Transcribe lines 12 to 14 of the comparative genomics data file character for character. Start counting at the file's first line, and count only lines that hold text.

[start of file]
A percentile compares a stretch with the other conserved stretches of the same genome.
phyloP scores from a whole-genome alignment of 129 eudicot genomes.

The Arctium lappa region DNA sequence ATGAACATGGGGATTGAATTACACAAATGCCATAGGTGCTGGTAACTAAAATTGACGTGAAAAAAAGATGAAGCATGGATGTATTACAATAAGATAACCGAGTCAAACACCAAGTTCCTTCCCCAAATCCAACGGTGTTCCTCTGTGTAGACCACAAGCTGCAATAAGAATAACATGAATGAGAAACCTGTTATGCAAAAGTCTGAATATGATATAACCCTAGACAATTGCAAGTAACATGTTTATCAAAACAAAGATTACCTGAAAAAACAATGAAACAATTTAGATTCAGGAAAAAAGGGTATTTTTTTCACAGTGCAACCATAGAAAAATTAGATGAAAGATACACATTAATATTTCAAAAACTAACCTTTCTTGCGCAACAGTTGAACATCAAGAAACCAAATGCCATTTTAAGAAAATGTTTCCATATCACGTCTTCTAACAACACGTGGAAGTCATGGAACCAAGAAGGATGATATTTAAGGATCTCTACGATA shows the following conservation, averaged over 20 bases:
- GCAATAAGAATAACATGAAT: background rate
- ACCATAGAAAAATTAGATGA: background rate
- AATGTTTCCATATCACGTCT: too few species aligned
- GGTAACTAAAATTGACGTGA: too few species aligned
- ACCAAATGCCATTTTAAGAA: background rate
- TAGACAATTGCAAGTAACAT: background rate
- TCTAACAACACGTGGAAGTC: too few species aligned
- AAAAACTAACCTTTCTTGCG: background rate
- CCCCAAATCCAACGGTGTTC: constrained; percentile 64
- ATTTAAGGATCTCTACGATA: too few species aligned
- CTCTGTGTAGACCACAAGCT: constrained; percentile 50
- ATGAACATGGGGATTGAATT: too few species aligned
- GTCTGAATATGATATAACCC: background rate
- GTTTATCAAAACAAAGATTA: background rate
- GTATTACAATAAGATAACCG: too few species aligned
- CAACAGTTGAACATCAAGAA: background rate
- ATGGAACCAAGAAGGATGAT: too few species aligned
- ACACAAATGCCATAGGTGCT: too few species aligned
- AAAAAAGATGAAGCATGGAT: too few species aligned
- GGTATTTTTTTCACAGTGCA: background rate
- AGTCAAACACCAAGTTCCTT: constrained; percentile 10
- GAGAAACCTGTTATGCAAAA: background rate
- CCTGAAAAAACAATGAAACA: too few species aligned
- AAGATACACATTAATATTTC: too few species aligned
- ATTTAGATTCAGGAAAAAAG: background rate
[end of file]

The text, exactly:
- CCCCAAATCCAACGGTGTTC: constrained; percentile 64
- ATTTAAGGATCTCTACGATA: too few species aligned
- CTCTGTGTAGACCACAAGCT: constrained; percentile 50